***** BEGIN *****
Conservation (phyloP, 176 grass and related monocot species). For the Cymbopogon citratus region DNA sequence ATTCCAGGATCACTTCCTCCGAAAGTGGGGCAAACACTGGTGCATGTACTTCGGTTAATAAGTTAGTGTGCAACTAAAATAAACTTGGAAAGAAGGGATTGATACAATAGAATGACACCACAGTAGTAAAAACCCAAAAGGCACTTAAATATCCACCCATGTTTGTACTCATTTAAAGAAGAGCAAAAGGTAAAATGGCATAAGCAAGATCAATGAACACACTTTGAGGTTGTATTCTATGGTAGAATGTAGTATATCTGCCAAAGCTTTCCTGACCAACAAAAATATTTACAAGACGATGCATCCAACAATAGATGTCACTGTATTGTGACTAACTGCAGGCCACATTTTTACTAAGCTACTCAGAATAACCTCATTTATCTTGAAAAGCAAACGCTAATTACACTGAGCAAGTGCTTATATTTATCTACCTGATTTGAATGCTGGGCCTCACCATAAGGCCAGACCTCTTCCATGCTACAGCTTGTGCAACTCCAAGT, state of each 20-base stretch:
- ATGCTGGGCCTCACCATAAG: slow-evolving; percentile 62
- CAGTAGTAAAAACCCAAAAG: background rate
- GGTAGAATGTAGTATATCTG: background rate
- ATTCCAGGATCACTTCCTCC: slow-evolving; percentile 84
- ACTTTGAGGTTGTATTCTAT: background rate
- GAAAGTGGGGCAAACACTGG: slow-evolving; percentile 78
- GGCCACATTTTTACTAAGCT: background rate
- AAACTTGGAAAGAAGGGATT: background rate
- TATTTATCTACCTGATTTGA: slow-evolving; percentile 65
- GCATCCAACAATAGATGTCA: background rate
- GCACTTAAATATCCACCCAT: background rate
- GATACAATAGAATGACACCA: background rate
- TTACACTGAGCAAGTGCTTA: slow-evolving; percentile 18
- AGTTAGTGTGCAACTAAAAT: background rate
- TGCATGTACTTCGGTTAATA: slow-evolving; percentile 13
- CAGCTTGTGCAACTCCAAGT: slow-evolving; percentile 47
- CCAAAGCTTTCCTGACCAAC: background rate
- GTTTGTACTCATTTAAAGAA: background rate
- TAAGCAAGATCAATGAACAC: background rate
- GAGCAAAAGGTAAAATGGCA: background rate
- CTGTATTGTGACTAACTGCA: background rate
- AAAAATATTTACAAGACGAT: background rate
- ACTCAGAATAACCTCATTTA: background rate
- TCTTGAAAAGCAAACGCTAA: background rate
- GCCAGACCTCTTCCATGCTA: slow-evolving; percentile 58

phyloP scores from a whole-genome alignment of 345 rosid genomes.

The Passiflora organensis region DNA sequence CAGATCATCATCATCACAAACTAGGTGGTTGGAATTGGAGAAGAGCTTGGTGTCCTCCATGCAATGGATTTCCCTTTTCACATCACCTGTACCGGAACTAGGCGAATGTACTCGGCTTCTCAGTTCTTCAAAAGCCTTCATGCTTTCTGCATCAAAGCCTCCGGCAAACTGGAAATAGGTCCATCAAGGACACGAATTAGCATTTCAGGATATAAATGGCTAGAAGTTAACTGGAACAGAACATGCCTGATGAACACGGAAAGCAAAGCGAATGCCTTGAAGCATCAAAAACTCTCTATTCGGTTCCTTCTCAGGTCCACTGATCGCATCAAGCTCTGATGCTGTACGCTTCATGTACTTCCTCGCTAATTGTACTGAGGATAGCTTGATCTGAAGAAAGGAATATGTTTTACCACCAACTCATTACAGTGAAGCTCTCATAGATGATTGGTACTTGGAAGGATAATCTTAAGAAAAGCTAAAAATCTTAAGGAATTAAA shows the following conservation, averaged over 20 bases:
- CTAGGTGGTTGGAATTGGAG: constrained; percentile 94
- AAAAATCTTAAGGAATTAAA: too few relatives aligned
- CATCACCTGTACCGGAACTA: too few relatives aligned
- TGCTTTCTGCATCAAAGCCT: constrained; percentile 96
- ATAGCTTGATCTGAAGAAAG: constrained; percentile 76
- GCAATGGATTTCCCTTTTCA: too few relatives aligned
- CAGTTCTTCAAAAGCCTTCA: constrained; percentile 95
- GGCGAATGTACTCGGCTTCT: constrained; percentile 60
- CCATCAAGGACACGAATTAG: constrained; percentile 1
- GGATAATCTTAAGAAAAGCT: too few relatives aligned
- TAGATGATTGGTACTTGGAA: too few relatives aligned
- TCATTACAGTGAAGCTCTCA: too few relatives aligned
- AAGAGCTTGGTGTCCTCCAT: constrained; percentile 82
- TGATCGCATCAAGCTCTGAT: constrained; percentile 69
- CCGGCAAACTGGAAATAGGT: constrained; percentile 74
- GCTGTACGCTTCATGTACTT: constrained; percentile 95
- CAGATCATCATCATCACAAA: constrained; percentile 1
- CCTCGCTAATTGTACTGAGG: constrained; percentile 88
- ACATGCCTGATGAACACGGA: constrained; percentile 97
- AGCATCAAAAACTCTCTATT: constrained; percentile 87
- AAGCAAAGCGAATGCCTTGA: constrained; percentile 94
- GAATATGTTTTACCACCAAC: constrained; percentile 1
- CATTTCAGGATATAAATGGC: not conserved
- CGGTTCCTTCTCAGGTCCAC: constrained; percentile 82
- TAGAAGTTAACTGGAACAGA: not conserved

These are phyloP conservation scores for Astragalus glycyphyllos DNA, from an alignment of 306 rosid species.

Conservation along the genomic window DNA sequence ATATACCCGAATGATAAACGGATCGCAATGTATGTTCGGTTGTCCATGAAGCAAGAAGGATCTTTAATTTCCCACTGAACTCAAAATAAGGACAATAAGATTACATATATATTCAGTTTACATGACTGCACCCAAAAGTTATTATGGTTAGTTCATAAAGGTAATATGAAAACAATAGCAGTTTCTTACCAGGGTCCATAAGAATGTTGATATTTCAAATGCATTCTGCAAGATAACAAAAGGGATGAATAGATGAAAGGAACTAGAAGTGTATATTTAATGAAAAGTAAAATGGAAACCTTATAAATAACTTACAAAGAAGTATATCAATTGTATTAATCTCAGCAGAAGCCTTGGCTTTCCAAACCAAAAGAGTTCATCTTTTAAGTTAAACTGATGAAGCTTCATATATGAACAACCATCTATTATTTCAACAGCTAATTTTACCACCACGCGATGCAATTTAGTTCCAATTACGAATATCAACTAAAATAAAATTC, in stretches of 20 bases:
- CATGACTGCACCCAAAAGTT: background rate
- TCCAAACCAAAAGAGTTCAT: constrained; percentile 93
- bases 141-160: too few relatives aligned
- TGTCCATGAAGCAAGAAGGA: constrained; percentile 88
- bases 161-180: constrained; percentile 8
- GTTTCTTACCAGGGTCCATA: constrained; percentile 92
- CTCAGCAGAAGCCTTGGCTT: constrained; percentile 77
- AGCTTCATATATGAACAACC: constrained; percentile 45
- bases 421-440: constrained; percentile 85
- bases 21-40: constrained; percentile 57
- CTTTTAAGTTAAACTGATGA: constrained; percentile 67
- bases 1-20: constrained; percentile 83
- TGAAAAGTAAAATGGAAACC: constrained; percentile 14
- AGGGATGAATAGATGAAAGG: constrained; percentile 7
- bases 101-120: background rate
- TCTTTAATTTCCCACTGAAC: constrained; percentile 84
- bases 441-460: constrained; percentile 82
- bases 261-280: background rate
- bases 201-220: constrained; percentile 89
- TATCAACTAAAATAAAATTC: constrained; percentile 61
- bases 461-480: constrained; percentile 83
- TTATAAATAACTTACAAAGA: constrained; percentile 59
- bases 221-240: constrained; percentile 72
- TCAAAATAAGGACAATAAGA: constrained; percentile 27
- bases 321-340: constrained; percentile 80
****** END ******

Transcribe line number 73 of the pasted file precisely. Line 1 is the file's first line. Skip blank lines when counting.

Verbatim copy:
- bases 261-280: background rate